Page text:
In the investment world, the return you will get in any given time period is far more dependent on the overall performance of the underlying market than the effectiveness of the manager. The absolute return of a portfolio could be very good, while the manager of the portfolio actually performed poorly and vice versa.
It’s for this reason that the investment world is filled with measurements attempting to isolate the actual value created by various investment decisions. One of my favorite is alpha. Alpha measures the “value added” by the investment manager by isolating the underlying risk the manager took to deliver their returns.
What’s true in investing is also true in sales. On a call with one of my clients today, we got into a discussion about the volatility of their market. I shared with him my concern that we may not have adequate information to assess the true effectiveness of our salespeople. Far too much of their performance is dependent on the underlying characteristics of his market.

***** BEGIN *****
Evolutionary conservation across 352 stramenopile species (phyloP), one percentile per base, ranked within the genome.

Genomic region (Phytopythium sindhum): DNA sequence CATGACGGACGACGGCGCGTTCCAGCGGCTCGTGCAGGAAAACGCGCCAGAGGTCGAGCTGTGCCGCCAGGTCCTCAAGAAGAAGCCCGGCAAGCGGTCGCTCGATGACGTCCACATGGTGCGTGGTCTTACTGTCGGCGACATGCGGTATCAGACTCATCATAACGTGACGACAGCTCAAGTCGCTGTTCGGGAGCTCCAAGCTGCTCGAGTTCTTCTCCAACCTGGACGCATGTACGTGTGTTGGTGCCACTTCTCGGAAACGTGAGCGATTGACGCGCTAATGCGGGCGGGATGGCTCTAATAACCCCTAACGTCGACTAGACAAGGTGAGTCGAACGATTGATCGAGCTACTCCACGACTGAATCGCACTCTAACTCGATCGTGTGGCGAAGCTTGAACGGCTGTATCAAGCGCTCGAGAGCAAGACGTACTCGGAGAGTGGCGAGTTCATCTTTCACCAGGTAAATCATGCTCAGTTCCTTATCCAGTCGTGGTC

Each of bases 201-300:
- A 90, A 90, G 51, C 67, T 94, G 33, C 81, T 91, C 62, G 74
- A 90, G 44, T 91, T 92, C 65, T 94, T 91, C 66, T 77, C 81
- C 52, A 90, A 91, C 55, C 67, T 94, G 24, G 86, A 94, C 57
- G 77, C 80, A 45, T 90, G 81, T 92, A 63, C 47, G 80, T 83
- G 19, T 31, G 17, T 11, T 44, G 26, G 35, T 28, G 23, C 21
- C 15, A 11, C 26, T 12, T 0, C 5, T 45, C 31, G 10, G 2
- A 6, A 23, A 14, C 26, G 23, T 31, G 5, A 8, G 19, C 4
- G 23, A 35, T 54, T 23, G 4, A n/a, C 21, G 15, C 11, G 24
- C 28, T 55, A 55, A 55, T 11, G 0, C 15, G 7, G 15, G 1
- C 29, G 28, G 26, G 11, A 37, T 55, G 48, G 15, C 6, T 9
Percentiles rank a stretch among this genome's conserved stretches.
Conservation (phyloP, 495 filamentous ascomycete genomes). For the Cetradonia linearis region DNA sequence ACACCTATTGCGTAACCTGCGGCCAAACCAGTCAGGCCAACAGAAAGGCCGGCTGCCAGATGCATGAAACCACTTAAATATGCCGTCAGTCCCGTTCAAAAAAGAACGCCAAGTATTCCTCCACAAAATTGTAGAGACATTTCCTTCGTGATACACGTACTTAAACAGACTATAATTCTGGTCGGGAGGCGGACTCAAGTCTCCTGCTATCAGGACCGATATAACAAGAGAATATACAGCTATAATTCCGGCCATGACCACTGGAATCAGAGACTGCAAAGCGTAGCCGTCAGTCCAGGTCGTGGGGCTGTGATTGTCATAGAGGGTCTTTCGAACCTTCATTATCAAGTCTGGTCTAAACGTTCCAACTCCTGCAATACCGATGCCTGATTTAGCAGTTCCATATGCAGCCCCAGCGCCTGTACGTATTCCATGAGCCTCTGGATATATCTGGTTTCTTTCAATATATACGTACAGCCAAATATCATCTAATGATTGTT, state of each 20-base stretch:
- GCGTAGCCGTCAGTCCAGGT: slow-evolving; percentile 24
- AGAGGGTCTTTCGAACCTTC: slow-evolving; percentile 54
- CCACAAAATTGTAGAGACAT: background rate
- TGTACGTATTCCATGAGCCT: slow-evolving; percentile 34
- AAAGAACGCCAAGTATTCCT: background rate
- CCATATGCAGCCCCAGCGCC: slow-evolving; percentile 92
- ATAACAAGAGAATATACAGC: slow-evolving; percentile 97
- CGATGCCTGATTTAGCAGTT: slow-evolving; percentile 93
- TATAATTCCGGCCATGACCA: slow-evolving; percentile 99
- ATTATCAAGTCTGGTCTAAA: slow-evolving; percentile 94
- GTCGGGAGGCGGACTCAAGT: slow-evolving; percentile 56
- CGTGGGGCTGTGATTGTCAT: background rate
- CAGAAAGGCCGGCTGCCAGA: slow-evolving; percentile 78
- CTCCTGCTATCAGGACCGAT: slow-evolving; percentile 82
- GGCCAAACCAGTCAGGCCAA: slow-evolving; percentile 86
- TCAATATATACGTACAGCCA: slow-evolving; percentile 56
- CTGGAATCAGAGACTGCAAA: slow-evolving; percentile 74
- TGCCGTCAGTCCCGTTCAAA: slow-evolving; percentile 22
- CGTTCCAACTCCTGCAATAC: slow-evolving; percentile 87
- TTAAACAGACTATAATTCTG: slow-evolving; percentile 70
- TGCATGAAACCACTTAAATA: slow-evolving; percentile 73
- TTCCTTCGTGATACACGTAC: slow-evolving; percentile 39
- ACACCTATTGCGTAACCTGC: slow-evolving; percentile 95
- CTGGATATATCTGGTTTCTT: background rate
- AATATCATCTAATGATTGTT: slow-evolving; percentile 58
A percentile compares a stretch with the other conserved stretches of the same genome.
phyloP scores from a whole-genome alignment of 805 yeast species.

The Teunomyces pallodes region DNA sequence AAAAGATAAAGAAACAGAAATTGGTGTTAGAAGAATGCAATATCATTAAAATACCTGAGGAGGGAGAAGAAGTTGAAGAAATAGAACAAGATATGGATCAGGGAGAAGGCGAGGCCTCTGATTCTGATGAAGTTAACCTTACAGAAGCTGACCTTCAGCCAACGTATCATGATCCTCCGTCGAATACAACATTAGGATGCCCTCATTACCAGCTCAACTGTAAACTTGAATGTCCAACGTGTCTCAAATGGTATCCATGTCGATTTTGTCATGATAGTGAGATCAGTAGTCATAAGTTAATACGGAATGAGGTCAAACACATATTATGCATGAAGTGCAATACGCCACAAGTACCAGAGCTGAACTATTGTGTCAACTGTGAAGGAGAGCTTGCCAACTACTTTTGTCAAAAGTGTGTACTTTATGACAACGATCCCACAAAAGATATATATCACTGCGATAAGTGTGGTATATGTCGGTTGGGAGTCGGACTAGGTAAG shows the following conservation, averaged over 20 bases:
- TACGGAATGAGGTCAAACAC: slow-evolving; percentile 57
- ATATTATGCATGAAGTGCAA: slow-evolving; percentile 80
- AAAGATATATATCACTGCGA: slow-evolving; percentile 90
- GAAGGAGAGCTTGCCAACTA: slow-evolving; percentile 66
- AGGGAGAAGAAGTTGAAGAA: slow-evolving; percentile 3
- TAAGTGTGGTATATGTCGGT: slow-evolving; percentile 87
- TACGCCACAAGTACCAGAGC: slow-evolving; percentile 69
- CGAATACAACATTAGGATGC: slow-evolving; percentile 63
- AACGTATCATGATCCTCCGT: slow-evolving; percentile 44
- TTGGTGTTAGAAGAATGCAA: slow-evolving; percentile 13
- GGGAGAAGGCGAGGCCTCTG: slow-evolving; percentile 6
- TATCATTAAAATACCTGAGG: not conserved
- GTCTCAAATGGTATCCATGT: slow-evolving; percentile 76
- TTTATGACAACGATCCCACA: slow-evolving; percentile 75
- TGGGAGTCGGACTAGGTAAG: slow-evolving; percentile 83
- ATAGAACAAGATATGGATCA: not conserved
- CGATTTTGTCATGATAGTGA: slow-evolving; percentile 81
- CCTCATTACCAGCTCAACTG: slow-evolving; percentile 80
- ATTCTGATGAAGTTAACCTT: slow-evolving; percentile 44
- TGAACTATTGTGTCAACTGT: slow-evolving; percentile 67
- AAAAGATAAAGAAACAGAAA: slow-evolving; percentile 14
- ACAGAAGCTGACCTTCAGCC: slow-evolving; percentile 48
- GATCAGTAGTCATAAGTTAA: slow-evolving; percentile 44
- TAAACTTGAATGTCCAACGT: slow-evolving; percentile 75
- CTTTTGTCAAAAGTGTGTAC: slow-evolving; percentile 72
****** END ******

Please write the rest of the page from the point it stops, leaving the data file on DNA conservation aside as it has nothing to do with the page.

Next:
Think about it. How do you measure your salespeople? All too often it comes down to total sales (or margins, profit, etc.). If a salesperson is up 20% we say that’s good, and if they’re down 5% we say that’s bad.
However, what if the salesperson’s market was up 30%? In that case 20% doesn’t sound so good. On the flip side, what if the market was down 20%? Then being down only 5% could be a hero’s performance.
In this post, I don’t have an answer. Instead, I’m asking a question.
How can we create a “Salesperson Alpha” measurement? What do you do to measure the true effectiveness of a salesperson?